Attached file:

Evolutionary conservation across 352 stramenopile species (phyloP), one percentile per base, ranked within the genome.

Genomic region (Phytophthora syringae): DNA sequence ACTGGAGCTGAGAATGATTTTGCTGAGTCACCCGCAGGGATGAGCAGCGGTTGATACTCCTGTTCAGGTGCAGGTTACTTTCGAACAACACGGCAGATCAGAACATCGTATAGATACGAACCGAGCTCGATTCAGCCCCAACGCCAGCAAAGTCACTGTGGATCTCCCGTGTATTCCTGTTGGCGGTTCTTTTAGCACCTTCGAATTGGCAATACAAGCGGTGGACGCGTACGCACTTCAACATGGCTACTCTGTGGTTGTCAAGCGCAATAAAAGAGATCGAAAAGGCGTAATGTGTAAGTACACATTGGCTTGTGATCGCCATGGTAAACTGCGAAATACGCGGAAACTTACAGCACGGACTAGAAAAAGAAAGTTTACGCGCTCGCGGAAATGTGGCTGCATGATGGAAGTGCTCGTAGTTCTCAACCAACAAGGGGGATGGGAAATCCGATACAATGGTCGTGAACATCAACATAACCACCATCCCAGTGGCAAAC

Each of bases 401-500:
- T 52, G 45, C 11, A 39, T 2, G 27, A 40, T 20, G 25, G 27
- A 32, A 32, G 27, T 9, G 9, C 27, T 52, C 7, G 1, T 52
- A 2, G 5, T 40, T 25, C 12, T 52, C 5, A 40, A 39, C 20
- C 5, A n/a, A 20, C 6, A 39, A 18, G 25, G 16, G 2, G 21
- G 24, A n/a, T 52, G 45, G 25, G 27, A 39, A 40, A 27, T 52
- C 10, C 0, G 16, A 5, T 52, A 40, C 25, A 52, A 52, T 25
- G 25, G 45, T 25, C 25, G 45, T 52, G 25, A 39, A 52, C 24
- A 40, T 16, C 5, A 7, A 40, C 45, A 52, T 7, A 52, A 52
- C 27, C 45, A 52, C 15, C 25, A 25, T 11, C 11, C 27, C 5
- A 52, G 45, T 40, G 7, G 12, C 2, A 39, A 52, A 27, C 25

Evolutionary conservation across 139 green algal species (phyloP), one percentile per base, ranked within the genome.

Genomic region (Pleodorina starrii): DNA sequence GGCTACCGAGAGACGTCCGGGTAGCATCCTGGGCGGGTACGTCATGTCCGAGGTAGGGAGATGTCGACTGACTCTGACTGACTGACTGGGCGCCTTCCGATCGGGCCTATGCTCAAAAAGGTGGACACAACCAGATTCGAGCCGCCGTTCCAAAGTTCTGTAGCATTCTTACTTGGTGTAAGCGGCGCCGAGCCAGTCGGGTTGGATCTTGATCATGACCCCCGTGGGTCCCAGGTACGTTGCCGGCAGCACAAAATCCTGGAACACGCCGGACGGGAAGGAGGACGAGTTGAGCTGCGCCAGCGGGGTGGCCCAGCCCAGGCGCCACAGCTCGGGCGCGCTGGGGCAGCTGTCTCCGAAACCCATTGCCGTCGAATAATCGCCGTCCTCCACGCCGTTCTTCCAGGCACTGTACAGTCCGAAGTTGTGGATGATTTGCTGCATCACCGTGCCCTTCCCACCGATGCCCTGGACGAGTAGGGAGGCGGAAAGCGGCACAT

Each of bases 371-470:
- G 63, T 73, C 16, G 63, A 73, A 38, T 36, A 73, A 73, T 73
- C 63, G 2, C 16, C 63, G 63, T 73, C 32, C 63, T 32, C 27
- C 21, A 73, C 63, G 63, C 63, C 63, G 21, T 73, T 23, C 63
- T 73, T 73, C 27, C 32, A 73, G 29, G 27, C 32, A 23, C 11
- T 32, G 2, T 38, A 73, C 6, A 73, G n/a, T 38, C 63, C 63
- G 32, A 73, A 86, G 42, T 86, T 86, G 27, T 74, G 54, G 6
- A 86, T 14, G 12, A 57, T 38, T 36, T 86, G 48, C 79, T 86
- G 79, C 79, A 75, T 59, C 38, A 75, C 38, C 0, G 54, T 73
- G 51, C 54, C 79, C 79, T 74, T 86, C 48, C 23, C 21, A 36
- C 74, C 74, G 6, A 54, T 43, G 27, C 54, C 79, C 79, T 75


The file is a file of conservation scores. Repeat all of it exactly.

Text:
Evolutionary conservation across 352 stramenopile species (phyloP), one percentile per base, ranked within the genome.

Genomic region (Phytophthora syringae): DNA sequence ACTGGAGCTGAGAATGATTTTGCTGAGTCACCCGCAGGGATGAGCAGCGGTTGATACTCCTGTTCAGGTGCAGGTTACTTTCGAACAACACGGCAGATCAGAACATCGTATAGATACGAACCGAGCTCGATTCAGCCCCAACGCCAGCAAAGTCACTGTGGATCTCCCGTGTATTCCTGTTGGCGGTTCTTTTAGCACCTTCGAATTGGCAATACAAGCGGTGGACGCGTACGCACTTCAACATGGCTACTCTGTGGTTGTCAAGCGCAATAAAAGAGATCGAAAAGGCGTAATGTGTAAGTACACATTGGCTTGTGATCGCCATGGTAAACTGCGAAATACGCGGAAACTTACAGCACGGACTAGAAAAAGAAAGTTTACGCGCTCGCGGAAATGTGGCTGCATGATGGAAGTGCTCGTAGTTCTCAACCAACAAGGGGGATGGGAAATCCGATACAATGGTCGTGAACATCAACATAACCACCATCCCAGTGGCAAAC

Each of bases 401-500:
- T 52, G 45, C 11, A 39, T 2, G 27, A 40, T 20, G 25, G 27
- A 32, A 32, G 27, T 9, G 9, C 27, T 52, C 7, G 1, T 52
- A 2, G 5, T 40, T 25, C 12, T 52, C 5, A 40, A 39, C 20
- C 5, A n/a, A 20, C 6, A 39, A 18, G 25, G 16, G 2, G 21
- G 24, A n/a, T 52, G 45, G 25, G 27, A 39, A 40, A 27, T 52
- C 10, C 0, G 16, A 5, T 52, A 40, C 25, A 52, A 52, T 25
- G 25, G 45, T 25, C 25, G 45, T 52, G 25, A 39, A 52, C 24
- A 40, T 16, C 5, A 7, A 40, C 45, A 52, T 7, A 52, A 52
- C 27, C 45, A 52, C 15, C 25, A 25, T 11, C 11, C 27, C 5
- A 52, G 45, T 40, G 7, G 12, C 2, A 39, A 52, A 27, C 25

Evolutionary conservation across 139 green algal species (phyloP), one percentile per base, ranked within the genome.

Genomic region (Pleodorina starrii): DNA sequence GGCTACCGAGAGACGTCCGGGTAGCATCCTGGGCGGGTACGTCATGTCCGAGGTAGGGAGATGTCGACTGACTCTGACTGACTGACTGGGCGCCTTCCGATCGGGCCTATGCTCAAAAAGGTGGACACAACCAGATTCGAGCCGCCGTTCCAAAGTTCTGTAGCATTCTTACTTGGTGTAAGCGGCGCCGAGCCAGTCGGGTTGGATCTTGATCATGACCCCCGTGGGTCCCAGGTACGTTGCCGGCAGCACAAAATCCTGGAACACGCCGGACGGGAAGGAGGACGAGTTGAGCTGCGCCAGCGGGGTGGCCCAGCCCAGGCGCCACAGCTCGGGCGCGCTGGGGCAGCTGTCTCCGAAACCCATTGCCGTCGAATAATCGCCGTCCTCCACGCCGTTCTTCCAGGCACTGTACAGTCCGAAGTTGTGGATGATTTGCTGCATCACCGTGCCCTTCCCACCGATGCCCTGGACGAGTAGGGAGGCGGAAAGCGGCACAT

Each of bases 371-470:
- G 63, T 73, C 16, G 63, A 73, A 38, T 36, A 73, A 73, T 73
- C 63, G 2, C 16, C 63, G 63, T 73, C 32, C 63, T 32, C 27
- C 21, A 73, C 63, G 63, C 63, C 63, G 21, T 73, T 23, C 63
- T 73, T 73, C 27, C 32, A 73, G 29, G 27, C 32, A 23, C 11
- T 32, G 2, T 38, A 73, C 6, A 73, G n/a, T 38, C 63, C 63
- G 32, A 73, A 86, G 42, T 86, T 86, G 27, T 74, G 54, G 6
- A 86, T 14, G 12, A 57, T 38, T 36, T 86, G 48, C 79, T 86
- G 79, C 79, A 75, T 59, C 38, A 75, C 38, C 0, G 54, T 73
- G 51, C 54, C 79, C 79, T 74, T 86, C 48, C 23, C 21, A 36
- C 74, C 74, G 6, A 54, T 43, G 27, C 54, C 79, C 79, T 75